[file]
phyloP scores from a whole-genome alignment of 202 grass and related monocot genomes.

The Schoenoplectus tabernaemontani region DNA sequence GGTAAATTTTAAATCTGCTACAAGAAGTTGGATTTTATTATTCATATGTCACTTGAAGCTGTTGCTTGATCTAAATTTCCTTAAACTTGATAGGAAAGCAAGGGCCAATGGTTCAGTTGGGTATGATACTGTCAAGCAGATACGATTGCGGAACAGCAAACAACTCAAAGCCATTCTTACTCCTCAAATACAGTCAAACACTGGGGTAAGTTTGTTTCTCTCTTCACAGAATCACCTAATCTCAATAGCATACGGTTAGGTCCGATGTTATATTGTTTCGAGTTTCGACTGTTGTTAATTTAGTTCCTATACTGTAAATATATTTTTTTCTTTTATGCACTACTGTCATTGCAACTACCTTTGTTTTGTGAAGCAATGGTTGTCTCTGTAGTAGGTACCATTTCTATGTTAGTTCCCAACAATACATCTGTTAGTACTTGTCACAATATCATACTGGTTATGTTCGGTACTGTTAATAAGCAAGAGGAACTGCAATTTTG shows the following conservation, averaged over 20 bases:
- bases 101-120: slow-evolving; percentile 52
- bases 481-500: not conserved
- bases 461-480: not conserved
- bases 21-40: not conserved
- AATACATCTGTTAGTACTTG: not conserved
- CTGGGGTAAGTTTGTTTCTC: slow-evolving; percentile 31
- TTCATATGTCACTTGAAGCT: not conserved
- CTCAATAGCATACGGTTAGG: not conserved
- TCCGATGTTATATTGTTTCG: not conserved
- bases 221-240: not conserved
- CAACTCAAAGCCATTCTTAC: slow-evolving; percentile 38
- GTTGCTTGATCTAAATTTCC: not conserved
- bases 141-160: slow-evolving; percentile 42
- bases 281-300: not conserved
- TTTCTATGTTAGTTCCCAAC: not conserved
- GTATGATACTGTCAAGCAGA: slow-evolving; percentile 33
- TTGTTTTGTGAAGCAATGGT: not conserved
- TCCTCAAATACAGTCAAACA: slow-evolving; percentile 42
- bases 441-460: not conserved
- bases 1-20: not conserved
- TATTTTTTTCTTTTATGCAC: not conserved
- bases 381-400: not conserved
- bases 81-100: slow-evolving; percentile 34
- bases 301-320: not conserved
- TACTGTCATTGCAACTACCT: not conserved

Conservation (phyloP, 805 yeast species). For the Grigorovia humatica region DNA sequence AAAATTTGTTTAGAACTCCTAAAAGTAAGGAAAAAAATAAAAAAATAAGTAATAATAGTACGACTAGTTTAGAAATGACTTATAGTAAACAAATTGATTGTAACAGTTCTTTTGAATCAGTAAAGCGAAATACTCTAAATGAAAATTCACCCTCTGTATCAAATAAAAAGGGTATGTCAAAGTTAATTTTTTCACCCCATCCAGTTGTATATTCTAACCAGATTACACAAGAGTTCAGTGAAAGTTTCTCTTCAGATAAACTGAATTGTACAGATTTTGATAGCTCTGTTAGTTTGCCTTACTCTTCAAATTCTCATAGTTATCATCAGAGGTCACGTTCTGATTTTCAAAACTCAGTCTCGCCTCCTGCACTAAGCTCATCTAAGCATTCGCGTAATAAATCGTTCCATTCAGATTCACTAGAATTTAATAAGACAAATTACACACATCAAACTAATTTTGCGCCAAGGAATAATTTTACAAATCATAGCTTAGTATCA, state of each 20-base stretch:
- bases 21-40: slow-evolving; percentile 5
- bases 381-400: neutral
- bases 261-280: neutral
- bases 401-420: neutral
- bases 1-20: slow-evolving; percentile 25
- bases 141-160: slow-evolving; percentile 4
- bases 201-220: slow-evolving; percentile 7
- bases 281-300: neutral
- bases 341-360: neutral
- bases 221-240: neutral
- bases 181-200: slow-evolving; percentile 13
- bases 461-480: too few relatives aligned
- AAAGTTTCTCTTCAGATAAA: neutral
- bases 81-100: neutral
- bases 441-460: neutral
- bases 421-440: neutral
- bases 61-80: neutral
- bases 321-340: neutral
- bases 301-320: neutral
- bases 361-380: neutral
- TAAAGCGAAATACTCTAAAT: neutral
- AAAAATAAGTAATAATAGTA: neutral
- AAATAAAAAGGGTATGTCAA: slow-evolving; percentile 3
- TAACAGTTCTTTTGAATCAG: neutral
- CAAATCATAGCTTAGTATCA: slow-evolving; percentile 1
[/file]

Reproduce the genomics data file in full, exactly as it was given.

phyloP scores from a whole-genome alignment of 202 grass and related monocot genomes.

The Schoenoplectus tabernaemontani region DNA sequence GGTAAATTTTAAATCTGCTACAAGAAGTTGGATTTTATTATTCATATGTCACTTGAAGCTGTTGCTTGATCTAAATTTCCTTAAACTTGATAGGAAAGCAAGGGCCAATGGTTCAGTTGGGTATGATACTGTCAAGCAGATACGATTGCGGAACAGCAAACAACTCAAAGCCATTCTTACTCCTCAAATACAGTCAAACACTGGGGTAAGTTTGTTTCTCTCTTCACAGAATCACCTAATCTCAATAGCATACGGTTAGGTCCGATGTTATATTGTTTCGAGTTTCGACTGTTGTTAATTTAGTTCCTATACTGTAAATATATTTTTTTCTTTTATGCACTACTGTCATTGCAACTACCTTTGTTTTGTGAAGCAATGGTTGTCTCTGTAGTAGGTACCATTTCTATGTTAGTTCCCAACAATACATCTGTTAGTACTTGTCACAATATCATACTGGTTATGTTCGGTACTGTTAATAAGCAAGAGGAACTGCAATTTTG shows the following conservation, averaged over 20 bases:
- bases 101-120: slow-evolving; percentile 52
- bases 481-500: not conserved
- bases 461-480: not conserved
- bases 21-40: not conserved
- AATACATCTGTTAGTACTTG: not conserved
- CTGGGGTAAGTTTGTTTCTC: slow-evolving; percentile 31
- TTCATATGTCACTTGAAGCT: not conserved
- CTCAATAGCATACGGTTAGG: not conserved
- TCCGATGTTATATTGTTTCG: not conserved
- bases 221-240: not conserved
- CAACTCAAAGCCATTCTTAC: slow-evolving; percentile 38
- GTTGCTTGATCTAAATTTCC: not conserved
- bases 141-160: slow-evolving; percentile 42
- bases 281-300: not conserved
- TTTCTATGTTAGTTCCCAAC: not conserved
- GTATGATACTGTCAAGCAGA: slow-evolving; percentile 33
- TTGTTTTGTGAAGCAATGGT: not conserved
- TCCTCAAATACAGTCAAACA: slow-evolving; percentile 42
- bases 441-460: not conserved
- bases 1-20: not conserved
- TATTTTTTTCTTTTATGCAC: not conserved
- bases 381-400: not conserved
- bases 81-100: slow-evolving; percentile 34
- bases 301-320: not conserved
- TACTGTCATTGCAACTACCT: not conserved

Conservation (phyloP, 805 yeast species). For the Grigorovia humatica region DNA sequence AAAATTTGTTTAGAACTCCTAAAAGTAAGGAAAAAAATAAAAAAATAAGTAATAATAGTACGACTAGTTTAGAAATGACTTATAGTAAACAAATTGATTGTAACAGTTCTTTTGAATCAGTAAAGCGAAATACTCTAAATGAAAATTCACCCTCTGTATCAAATAAAAAGGGTATGTCAAAGTTAATTTTTTCACCCCATCCAGTTGTATATTCTAACCAGATTACACAAGAGTTCAGTGAAAGTTTCTCTTCAGATAAACTGAATTGTACAGATTTTGATAGCTCTGTTAGTTTGCCTTACTCTTCAAATTCTCATAGTTATCATCAGAGGTCACGTTCTGATTTTCAAAACTCAGTCTCGCCTCCTGCACTAAGCTCATCTAAGCATTCGCGTAATAAATCGTTCCATTCAGATTCACTAGAATTTAATAAGACAAATTACACACATCAAACTAATTTTGCGCCAAGGAATAATTTTACAAATCATAGCTTAGTATCA, state of each 20-base stretch:
- bases 21-40: slow-evolving; percentile 5
- bases 381-400: neutral
- bases 261-280: neutral
- bases 401-420: neutral
- bases 1-20: slow-evolving; percentile 25
- bases 141-160: slow-evolving; percentile 4
- bases 201-220: slow-evolving; percentile 7
- bases 281-300: neutral
- bases 341-360: neutral
- bases 221-240: neutral
- bases 181-200: slow-evolving; percentile 13
- bases 461-480: too few relatives aligned
- AAAGTTTCTCTTCAGATAAA: neutral
- bases 81-100: neutral
- bases 441-460: neutral
- bases 421-440: neutral
- bases 61-80: neutral
- bases 321-340: neutral
- bases 301-320: neutral
- bases 361-380: neutral
- TAAAGCGAAATACTCTAAAT: neutral
- AAAAATAAGTAATAATAGTA: neutral
- AAATAAAAAGGGTATGTCAA: slow-evolving; percentile 3
- TAACAGTTCTTTTGAATCAG: neutral
- CAAATCATAGCTTAGTATCA: slow-evolving; percentile 1